New rules have been proposed to implement 2010 amendments to the military family leave provisions of the federal Family and Medical Leave Act (FMLA), which provide for qualifying exigency leave (to address special issues arising from active duty or call to active duty) and military caregiver leave. To be eligible for FMLA leave, an employee must work at a location where the company employs 50 or more employees within 75 miles and meet certain other requirements with respect to time worked.
Qualifying Exigency Leave
Eligible employees whose spouse, child, or parent is a covered military member may take up to 12 weeks of FMLA leave during any 12-month period to address certain special issues (called “qualifying exigencies”) related to active duty or a call to active duty status, such as attending military sponsored functions, making appropriate financial and legal arrangements, and arranging for alternative childcare.
Military Caregiver Leave
Under the FMLA’s military caregiver leave provision, eligible employees who are the spouse, child, parent or next of kin of a covered servicemember (National Guard, Reserves, or Regular Armed Forces) may take up to 26 weeks of FMLA leave during a single 12-month period to care for the servicemember with a serious injury or illness.
Changes Made by the 2010 Amendments
The 2010 amendments to the FMLA military family leave provisions extended qualifying exigency leave to eligible employees with family members serving in the Regular Armed Forces (in addition to the National Guard and Reserves), and added a requirement that the covered military member be deployed to a foreign country.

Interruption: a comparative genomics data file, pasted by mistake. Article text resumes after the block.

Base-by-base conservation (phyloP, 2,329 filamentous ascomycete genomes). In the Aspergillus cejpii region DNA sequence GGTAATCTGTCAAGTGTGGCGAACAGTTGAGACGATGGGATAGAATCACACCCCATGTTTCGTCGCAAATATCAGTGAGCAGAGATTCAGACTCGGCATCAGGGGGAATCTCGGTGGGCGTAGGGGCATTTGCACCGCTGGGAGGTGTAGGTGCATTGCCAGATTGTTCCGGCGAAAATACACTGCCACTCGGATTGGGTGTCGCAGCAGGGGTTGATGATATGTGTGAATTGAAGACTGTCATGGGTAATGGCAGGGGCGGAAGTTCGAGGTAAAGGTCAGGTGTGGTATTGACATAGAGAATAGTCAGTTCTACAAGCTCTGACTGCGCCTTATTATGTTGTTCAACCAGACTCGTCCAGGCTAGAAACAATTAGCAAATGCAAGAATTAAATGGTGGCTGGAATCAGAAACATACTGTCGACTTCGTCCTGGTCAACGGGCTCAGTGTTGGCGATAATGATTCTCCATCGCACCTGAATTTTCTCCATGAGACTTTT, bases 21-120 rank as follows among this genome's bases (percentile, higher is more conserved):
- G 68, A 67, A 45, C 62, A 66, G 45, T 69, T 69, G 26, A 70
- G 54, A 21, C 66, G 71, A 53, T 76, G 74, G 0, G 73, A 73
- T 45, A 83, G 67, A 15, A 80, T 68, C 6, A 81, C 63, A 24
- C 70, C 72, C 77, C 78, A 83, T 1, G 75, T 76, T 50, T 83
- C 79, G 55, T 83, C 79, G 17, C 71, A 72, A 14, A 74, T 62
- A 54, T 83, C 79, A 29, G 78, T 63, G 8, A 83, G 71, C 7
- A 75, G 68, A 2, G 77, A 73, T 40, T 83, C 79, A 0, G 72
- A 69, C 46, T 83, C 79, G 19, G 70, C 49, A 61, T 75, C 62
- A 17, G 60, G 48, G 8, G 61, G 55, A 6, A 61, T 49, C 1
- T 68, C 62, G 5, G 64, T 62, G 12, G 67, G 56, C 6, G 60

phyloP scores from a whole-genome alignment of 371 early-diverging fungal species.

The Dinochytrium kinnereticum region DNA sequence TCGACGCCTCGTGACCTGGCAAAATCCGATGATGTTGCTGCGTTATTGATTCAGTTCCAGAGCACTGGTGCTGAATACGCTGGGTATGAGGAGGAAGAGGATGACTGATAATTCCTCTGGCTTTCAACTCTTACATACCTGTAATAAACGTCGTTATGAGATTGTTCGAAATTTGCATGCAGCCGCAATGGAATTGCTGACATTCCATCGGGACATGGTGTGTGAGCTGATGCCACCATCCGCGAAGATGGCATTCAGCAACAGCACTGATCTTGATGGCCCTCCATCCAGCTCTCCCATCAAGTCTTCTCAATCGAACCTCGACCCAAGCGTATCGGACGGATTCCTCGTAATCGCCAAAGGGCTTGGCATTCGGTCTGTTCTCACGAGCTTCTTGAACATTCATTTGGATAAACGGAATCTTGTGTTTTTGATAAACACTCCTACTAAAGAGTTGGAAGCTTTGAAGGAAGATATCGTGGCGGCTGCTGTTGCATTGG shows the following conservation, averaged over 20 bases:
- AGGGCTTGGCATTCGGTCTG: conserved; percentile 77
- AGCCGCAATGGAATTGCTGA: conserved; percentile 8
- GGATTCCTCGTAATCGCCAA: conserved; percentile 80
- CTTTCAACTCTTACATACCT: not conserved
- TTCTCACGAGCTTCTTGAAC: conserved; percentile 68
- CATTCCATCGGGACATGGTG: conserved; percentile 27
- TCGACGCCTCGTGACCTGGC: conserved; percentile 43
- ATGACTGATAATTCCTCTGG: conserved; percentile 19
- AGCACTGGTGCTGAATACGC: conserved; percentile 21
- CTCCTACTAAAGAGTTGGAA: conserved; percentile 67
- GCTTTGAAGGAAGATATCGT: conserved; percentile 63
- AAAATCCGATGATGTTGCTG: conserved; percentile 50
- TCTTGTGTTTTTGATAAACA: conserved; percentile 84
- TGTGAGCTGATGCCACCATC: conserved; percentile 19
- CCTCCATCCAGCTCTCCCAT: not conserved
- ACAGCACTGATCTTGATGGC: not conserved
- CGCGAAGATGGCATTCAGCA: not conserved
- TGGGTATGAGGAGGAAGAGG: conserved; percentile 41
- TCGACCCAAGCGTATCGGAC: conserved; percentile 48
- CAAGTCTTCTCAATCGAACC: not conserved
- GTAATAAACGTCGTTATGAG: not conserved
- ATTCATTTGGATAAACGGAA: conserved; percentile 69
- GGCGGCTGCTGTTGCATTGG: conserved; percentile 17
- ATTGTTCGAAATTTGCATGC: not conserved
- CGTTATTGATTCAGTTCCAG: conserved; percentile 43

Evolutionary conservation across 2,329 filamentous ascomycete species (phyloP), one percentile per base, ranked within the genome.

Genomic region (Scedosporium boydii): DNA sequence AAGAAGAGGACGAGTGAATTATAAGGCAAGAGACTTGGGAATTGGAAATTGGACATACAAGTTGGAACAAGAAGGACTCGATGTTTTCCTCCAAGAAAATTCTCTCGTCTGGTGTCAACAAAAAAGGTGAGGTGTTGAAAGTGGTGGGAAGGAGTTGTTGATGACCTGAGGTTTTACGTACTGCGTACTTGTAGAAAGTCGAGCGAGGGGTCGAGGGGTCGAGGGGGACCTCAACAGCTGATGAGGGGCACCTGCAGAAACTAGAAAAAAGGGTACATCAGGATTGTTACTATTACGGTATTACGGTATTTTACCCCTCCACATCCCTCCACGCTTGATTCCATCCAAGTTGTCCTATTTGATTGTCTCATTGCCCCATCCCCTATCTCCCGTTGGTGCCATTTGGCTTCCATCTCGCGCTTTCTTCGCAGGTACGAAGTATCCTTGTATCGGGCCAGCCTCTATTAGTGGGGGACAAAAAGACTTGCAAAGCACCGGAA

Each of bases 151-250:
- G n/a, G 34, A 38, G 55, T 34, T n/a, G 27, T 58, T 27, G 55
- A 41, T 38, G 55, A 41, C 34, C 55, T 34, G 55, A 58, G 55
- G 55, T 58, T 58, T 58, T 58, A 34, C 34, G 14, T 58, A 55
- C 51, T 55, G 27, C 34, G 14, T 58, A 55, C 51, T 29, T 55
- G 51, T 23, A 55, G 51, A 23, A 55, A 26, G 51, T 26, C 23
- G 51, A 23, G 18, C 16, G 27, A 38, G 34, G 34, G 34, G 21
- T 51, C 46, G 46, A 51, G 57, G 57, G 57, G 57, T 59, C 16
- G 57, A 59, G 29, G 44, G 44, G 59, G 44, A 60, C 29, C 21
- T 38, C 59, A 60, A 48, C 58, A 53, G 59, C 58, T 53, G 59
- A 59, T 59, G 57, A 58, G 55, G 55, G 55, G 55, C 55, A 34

With respect to military caregiver leave, the 2010 amendments expanded the definition of a covered servicemember to include recent veterans with serious injuries or illnesses (in addition to current members of the Armed Forces), and also expanded the definition of a serious injury or illness to include preexisting serious injuries or illnesses that are aggravated by service in the line of duty (in addition to serious injuries or illnesses incurred in the line of duty).
The proposed rules are intended to implement the 2010 amendments, which are currently already in effect (except that, according to the proposed rules, employers are not required to provide the 26-week military caregiver leave to employees to care for a veteran until final regulations are issued defining a qualifying serious injury or illness of a veteran). Highlights of the proposed rules include:
- Extension of qualifying exigency leave to eligible employees with covered family members serving in the Regular Armed Forces and inclusion of a foreign deployment requirement;
- Extension of military caregiver leave to eligible family members of recent veterans with a serious injury or illness incurred in the line of duty; and
- Extension of military caregiver leave to cover serious injuries or illnesses for both current servicemembers and veterans that result from the aggravation during military service of a preexisting condition.
The proposed rules also incorporate amendments to the FMLA eligibility requirements for certain airline flight crew employees.